Shockingly, while on the stand, the refugee testified that despite the bombing of his store and assassination of his partner, he did not feel threatened while in Iraq and that Mr. Dekelaita had somehow compelled him to make that statement. For those in the community who had suffered the intense persecution and intimidation by Islamists, the statement defied credulity and led many to believe that this witness and others may have been coerced and pressured into testifying. Others have pointed out that an attack in Europe can provoke concern as far as the US, and yet this sole remaining prosecution witness seemed unfazed by personal threats, murder and bombings.
The peculiarity of the zeal with which the US attorney has continued to prosecute Mr. DeKelaita defies rational explanation. Quite ironically, on the very day that Mr. DeKelaita's trial began, the Obama administration, an administration overflowing with irony and contradiction, presented arguments before the US Supreme Court in support of the administration's executive action protecting Central American refugees from deportation. Although Central America may have various social and economic problems, no one with any remaining fairness would or could argue that the conditions faced by Central Americans reached those endured by Assyrian Christians facing genocide in Syria and Iraq.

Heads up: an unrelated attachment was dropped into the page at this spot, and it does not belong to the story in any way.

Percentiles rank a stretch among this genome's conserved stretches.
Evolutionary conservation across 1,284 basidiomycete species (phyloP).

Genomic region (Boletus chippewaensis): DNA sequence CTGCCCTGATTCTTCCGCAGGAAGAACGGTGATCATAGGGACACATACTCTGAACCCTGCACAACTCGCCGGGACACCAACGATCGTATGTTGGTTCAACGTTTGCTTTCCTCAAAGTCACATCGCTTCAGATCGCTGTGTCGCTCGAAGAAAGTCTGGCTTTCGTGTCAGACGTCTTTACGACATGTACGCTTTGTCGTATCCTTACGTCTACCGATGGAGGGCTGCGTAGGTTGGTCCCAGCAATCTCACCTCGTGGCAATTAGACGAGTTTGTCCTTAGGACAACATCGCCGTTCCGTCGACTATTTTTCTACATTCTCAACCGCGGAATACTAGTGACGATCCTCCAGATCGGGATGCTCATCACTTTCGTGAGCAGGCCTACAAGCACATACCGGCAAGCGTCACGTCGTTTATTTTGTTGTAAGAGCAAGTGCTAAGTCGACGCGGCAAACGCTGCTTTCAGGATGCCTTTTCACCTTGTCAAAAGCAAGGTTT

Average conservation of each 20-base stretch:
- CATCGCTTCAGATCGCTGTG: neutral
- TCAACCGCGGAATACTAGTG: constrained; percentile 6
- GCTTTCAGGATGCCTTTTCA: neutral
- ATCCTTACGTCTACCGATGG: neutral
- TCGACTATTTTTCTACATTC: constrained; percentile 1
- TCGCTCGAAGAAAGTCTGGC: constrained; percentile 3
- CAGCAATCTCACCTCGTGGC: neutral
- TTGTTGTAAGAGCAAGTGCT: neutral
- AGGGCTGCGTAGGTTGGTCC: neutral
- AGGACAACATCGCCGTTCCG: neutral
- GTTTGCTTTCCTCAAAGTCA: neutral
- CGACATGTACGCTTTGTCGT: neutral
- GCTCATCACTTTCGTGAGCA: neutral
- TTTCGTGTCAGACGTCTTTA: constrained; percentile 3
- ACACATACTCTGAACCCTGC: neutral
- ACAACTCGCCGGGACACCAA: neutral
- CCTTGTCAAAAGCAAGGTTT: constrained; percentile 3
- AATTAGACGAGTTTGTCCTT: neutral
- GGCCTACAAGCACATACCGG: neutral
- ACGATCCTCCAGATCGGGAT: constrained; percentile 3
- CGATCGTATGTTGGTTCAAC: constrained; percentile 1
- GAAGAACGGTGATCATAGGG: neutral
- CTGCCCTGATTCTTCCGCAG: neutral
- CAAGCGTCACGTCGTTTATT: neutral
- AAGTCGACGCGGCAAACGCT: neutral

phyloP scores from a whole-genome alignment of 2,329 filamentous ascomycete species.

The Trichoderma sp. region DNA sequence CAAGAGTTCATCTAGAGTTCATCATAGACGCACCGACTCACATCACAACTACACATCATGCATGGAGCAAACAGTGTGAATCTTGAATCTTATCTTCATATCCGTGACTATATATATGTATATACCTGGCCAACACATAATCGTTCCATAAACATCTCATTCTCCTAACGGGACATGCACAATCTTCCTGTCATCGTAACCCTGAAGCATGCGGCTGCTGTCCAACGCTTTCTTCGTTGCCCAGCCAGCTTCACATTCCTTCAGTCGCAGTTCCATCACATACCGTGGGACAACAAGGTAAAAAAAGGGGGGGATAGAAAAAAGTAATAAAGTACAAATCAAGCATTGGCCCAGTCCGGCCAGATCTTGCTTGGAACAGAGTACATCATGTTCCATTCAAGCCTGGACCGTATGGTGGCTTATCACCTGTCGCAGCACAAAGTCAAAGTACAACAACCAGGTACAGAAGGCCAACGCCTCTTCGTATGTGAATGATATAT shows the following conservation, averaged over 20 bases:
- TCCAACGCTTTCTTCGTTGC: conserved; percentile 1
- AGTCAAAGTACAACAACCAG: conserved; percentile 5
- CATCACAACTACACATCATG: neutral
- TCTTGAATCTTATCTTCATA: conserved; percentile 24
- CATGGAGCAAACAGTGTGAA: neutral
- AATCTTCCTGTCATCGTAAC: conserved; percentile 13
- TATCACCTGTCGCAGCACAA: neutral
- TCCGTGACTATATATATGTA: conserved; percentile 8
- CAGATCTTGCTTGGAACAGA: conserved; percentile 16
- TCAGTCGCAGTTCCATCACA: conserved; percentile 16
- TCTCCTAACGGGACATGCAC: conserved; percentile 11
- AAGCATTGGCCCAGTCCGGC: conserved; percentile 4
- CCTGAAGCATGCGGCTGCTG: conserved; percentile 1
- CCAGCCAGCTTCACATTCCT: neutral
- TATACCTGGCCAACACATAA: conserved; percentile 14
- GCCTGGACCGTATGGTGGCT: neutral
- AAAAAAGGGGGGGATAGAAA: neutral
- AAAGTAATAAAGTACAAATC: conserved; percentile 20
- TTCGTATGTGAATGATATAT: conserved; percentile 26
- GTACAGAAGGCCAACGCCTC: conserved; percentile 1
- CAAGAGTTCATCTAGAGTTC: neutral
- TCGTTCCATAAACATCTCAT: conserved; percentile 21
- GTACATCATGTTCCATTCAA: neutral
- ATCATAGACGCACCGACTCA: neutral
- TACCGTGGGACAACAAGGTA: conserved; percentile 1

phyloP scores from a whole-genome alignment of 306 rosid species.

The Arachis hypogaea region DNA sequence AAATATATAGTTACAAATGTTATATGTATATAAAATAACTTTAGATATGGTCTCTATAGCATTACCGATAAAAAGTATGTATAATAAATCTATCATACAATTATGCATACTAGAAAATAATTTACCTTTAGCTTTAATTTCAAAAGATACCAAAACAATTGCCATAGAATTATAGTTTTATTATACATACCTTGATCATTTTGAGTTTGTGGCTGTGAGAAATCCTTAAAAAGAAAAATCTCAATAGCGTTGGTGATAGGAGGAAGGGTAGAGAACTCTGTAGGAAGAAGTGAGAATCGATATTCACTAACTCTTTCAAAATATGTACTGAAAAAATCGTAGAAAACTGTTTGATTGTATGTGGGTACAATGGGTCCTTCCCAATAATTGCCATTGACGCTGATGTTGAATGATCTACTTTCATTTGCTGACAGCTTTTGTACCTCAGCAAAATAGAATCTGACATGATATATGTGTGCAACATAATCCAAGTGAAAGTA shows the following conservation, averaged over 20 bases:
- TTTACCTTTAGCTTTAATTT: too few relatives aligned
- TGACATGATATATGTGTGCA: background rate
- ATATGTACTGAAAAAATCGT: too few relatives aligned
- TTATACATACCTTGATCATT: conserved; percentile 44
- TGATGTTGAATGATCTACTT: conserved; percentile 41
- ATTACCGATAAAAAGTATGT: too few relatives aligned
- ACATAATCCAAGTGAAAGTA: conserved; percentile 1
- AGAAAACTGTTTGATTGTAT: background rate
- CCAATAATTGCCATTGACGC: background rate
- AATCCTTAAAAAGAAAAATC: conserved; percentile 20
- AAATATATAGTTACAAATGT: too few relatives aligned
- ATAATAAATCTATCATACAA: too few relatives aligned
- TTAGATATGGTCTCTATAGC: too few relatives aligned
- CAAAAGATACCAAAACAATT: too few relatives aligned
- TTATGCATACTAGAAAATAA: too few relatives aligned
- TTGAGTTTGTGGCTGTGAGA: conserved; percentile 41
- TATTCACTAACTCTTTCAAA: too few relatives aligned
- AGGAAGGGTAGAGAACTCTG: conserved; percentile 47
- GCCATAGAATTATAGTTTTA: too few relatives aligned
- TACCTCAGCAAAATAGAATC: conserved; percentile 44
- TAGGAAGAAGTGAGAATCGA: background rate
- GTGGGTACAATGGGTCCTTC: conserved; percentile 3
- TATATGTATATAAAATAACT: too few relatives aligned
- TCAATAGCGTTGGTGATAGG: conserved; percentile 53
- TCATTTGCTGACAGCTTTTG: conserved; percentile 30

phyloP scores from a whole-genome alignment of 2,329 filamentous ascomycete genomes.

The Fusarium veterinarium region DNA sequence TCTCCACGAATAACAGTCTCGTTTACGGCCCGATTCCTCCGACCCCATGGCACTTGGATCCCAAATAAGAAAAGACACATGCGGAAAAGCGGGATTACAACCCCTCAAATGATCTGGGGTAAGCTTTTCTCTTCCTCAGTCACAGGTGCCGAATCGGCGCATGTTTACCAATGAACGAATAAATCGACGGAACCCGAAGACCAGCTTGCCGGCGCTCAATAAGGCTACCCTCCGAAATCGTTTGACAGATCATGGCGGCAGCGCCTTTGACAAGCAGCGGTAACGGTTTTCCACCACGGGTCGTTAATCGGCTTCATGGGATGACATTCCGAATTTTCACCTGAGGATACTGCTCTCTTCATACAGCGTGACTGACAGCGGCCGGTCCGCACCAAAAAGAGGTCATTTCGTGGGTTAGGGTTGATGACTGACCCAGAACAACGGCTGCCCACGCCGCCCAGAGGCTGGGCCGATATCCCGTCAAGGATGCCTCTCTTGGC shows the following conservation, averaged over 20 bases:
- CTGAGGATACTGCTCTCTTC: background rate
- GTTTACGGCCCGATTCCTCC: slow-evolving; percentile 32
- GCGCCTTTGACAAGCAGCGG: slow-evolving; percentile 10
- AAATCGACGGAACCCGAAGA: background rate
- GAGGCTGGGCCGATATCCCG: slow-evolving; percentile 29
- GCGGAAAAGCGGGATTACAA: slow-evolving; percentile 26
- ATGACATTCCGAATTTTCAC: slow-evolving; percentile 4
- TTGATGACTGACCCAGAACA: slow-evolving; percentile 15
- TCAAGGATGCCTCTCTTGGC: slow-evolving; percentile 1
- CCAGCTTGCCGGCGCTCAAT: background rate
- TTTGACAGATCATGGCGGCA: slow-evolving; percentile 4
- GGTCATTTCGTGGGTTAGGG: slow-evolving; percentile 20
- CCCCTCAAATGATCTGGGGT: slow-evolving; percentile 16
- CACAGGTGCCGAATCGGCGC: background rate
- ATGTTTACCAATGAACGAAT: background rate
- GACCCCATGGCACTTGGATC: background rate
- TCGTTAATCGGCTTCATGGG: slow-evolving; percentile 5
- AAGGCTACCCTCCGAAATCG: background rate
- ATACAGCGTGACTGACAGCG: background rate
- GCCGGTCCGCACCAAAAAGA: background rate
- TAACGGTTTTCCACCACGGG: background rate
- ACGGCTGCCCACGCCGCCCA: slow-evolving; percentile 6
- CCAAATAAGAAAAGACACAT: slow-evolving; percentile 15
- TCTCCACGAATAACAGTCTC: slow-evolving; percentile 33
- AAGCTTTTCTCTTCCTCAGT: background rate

The crux of the remaining count against Mr. Dekelaita is really whether or not a Christian minority in Iraq or Syria facing written threats, assassination, and bombing would indeed feel frightened or not. And, still more, if he in fact was genuinely frightened for his life to return, then what would have prompted him to testify in court that he was compelled by Mr. DeKelaita to lie? Could the asylum seeker himself already vulnerable due to his confessed marriage visa fraud have been compelled to change his story to suit the prosecution's narrative? Could he also be a victim, having been threatened with deportation (a certain death sentence for him) if he did not toe the prosecutor's line? One cannot be sure, but the strength of the prosecution's last count hangs precariously on a reasonable person's belief that their only remaining witness says he really wasn't fearful for his life despite all he had personally endured in Iraq.
In the meantime, the legal bureaucracy grinds on arguing for or against statutes of limitations as well as other legal machinations important only to those embedded in the process. It is difficult to gauge how much time and money the prosecution has spent over the last decade trying to prove that what Judge Goldsmith and the US State Department acknowledged as persecution and genocide of Assyrian Christians was actually fabricated by Mr. DeKelaita for his clients. But, estimates run into the millions, as deep state vendettas are never cheap. Mr. DeKelaita still has a couple of appeals left, but win or lose, by leveraging the seemingly infinite resources of tax payers, the prosecution has already won. Mr. Dekelaita has lost his law license, his home and has endured the breakup of his marriage. All done for the purpose of saying that Assyrian Christians really have not been victims in Iraq and Syria. But history and perhaps future oversight investigations will tell a different story. Let us continue to hope reason prevails.